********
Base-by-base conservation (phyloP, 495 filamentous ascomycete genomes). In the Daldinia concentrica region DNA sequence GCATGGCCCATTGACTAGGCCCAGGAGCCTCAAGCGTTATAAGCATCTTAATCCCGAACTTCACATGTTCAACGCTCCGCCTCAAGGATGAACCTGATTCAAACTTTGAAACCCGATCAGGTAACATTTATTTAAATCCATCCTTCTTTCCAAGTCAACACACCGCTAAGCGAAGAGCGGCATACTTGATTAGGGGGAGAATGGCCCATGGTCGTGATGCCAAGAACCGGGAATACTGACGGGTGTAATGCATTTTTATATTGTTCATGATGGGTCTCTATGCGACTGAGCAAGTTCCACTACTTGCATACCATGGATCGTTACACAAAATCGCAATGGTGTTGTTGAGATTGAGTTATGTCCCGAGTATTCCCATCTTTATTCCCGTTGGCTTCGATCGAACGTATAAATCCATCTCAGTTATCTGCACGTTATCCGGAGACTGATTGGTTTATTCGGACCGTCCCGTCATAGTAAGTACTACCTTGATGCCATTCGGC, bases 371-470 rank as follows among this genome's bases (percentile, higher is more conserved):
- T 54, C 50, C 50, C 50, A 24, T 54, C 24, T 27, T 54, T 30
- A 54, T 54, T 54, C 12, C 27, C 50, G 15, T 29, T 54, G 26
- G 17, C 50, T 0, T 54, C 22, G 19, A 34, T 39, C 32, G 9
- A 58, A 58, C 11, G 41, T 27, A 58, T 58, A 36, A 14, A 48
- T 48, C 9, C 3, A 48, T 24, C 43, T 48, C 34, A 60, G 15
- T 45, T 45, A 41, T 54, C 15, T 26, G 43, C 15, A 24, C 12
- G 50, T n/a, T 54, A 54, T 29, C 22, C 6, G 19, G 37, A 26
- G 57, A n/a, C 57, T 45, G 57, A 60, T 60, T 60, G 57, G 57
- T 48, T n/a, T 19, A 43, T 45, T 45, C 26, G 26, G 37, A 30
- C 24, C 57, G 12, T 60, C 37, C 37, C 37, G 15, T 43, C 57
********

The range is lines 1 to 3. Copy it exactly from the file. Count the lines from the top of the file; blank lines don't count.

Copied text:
Base-by-base conservation (phyloP, 495 filamentous ascomycete genomes). In the Daldinia concentrica region DNA sequence GCATGGCCCATTGACTAGGCCCAGGAGCCTCAAGCGTTATAAGCATCTTAATCCCGAACTTCACATGTTCAACGCTCCGCCTCAAGGATGAACCTGATTCAAACTTTGAAACCCGATCAGGTAACATTTATTTAAATCCATCCTTCTTTCCAAGTCAACACACCGCTAAGCGAAGAGCGGCATACTTGATTAGGGGGAGAATGGCCCATGGTCGTGATGCCAAGAACCGGGAATACTGACGGGTGTAATGCATTTTTATATTGTTCATGATGGGTCTCTATGCGACTGAGCAAGTTCCACTACTTGCATACCATGGATCGTTACACAAAATCGCAATGGTGTTGTTGAGATTGAGTTATGTCCCGAGTATTCCCATCTTTATTCCCGTTGGCTTCGATCGAACGTATAAATCCATCTCAGTTATCTGCACGTTATCCGGAGACTGATTGGTTTATTCGGACCGTCCCGTCATAGTAAGTACTACCTTGATGCCATTCGGC, bases 371-470 rank as follows among this genome's bases (percentile, higher is more conserved):
- T 54, C 50, C 50, C 50, A 24, T 54, C 24, T 27, T 54, T 30
- A 54, T 54, T 54, C 12, C 27, C 50, G 15, T 29, T 54, G 26